Unfortunately, Tyrone Walker made a name for himself in that same preseason game as a receiver with 41 yards on five receptions. With Jarrett Boykin leading the group as fourth wide receiver behind Cobb, Nelson, and Jones, the race for fifth (and perhaps final) place is getting tighter. Ross will need to step up his game over the course of the next few weeks and preseason games if he wants a spot on the roster.

And it could all very well come down to his hands.


Chad Toporski, a Wisconsin native and current Pittsburgh resident, is a writer for AllGreenBayPackers.com. You can follow Chad on twitter at @ChadToporski


17 Responses to “Jeremy Ross’ Hands Will Be His Undoing”

  1. Savage57 says:

    I’ll never get it. Most of these guys have been playing, and getting coached up at this sport since their adolescence. They’ve heard a thousand times ‘look the ball into your hands’. Yet still they struggle to do exactly that while being handsomely paid to be professionals.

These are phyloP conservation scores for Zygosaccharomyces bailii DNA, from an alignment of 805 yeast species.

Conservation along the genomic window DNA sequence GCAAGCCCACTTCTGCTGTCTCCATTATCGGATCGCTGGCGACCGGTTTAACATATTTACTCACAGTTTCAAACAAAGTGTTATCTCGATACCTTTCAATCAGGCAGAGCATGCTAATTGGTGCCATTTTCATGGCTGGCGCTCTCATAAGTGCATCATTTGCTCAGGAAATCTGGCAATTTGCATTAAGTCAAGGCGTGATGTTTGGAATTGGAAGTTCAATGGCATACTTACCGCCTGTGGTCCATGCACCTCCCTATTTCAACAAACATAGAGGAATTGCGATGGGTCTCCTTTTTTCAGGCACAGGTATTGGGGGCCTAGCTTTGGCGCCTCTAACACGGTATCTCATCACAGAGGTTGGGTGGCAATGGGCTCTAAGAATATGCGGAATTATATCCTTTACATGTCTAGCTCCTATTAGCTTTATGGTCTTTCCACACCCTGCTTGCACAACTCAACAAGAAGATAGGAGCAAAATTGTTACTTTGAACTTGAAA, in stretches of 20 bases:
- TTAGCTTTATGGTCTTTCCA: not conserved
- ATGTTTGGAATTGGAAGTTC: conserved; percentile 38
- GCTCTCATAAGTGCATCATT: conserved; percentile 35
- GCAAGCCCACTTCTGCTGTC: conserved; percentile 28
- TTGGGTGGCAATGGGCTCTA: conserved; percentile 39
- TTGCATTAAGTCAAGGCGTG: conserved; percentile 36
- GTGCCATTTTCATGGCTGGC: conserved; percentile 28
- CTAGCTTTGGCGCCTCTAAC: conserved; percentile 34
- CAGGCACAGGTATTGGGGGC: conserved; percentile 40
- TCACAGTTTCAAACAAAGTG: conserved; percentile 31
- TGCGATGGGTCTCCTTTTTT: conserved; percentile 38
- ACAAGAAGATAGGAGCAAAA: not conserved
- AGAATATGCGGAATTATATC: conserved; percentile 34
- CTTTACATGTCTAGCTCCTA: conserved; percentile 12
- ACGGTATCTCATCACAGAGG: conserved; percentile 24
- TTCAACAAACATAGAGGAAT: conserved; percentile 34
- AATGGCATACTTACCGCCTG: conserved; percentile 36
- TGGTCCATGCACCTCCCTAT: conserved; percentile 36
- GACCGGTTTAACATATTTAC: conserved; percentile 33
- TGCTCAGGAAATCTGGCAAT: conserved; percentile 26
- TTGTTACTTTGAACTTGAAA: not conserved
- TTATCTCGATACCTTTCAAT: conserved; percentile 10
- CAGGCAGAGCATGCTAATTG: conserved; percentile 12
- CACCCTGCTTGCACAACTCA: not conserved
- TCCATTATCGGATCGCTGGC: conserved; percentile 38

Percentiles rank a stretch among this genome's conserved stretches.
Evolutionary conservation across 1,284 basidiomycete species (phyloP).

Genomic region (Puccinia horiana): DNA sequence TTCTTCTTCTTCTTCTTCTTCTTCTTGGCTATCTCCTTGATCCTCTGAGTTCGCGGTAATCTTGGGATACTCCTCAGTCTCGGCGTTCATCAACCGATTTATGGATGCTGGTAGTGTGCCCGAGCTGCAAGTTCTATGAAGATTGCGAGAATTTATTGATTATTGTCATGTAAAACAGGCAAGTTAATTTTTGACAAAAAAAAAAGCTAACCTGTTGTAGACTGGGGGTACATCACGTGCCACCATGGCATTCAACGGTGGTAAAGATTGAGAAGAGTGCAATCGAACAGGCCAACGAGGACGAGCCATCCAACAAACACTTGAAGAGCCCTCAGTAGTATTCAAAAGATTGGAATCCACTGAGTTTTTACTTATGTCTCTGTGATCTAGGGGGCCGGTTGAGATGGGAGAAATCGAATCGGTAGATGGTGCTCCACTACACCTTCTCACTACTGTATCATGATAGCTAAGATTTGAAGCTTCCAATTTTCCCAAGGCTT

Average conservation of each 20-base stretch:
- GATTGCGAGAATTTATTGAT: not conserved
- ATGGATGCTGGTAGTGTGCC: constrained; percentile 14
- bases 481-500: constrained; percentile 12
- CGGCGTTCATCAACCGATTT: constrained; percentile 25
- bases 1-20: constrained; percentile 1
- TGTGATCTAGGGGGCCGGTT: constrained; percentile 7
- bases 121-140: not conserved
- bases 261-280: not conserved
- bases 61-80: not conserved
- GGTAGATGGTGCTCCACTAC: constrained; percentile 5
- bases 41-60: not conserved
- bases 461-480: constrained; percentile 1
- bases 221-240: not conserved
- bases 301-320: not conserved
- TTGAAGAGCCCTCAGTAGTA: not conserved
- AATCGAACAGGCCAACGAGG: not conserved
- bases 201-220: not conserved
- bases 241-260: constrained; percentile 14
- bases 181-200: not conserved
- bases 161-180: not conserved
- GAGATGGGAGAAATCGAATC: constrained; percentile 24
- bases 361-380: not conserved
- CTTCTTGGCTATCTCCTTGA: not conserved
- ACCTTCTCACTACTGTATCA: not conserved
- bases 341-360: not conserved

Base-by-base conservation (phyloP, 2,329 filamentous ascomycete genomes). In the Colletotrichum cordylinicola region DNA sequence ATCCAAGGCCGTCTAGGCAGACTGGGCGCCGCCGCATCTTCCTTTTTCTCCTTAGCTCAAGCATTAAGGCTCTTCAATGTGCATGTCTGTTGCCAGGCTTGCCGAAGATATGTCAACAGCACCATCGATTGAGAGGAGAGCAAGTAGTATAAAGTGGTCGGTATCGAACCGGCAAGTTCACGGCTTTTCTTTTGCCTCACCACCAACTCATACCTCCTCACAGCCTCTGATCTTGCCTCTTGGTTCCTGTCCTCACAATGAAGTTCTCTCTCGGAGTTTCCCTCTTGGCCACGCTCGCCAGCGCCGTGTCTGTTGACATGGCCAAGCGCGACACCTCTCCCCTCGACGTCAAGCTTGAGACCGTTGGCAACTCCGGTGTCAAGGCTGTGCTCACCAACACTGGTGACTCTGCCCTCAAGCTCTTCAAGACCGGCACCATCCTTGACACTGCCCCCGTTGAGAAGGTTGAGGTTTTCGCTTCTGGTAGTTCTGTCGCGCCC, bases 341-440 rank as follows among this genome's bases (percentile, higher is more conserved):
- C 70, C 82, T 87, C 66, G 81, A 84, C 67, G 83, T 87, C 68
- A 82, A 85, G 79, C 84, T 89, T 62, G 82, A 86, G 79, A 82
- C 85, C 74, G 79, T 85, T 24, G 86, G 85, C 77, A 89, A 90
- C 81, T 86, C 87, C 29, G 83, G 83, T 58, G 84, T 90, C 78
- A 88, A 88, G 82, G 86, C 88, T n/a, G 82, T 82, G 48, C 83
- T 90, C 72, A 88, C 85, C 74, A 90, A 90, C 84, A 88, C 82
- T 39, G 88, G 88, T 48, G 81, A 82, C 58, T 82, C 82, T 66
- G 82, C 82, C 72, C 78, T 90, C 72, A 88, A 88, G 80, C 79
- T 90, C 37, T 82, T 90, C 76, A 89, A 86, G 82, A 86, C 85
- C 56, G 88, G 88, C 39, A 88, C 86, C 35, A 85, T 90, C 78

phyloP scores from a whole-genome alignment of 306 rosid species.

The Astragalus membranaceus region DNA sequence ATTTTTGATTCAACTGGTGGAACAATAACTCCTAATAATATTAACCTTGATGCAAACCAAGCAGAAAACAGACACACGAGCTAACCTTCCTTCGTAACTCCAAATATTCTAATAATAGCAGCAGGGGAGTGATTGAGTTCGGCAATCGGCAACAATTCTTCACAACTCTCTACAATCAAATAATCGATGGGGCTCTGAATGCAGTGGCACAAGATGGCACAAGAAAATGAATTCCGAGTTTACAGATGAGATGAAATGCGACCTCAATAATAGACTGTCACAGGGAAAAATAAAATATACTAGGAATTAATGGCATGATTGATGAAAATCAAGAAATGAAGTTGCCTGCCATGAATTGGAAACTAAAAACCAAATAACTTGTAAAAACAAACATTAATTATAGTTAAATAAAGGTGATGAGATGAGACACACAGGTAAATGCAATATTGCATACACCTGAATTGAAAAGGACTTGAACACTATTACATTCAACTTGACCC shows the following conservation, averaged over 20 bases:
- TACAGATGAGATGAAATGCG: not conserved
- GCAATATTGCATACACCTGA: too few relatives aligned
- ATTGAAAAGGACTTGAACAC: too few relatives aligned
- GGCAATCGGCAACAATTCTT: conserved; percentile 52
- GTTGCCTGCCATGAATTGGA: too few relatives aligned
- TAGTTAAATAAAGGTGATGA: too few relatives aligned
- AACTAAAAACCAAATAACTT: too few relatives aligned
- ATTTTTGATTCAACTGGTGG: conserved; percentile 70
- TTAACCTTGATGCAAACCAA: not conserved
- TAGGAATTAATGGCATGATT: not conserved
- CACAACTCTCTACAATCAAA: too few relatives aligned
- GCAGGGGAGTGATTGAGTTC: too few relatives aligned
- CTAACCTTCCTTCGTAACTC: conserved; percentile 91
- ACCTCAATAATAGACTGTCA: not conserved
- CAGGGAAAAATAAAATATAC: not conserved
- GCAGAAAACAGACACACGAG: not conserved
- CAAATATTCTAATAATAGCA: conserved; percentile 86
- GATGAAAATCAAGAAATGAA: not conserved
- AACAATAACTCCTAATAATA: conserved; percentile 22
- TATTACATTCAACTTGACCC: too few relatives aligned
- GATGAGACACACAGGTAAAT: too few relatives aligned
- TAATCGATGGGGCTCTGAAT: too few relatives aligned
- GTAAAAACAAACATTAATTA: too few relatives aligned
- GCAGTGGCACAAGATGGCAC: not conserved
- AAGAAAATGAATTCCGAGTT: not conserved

Maybe this pro football thing is harder than we imagine?

    Like or Dislike: Thumb up 3 Thumb down 1

    • Mr. Bacon Mr. Bacon says:

      Well. Some of it is mental. Imagine having to catch a ball, wobbling a bit, never a perfect spiral. That same ball it moving so fast, you can hear the rippling from the air being displaced. Now, imagine having to play catch with that, in the middle of a 3 lane highway.

      This is what happens when you speed the game up, more drops. The older days, the weight matched with the speed. Now you have linebackers running like Walter Payton did in his prime. They are not there to dodge, they are there to kill.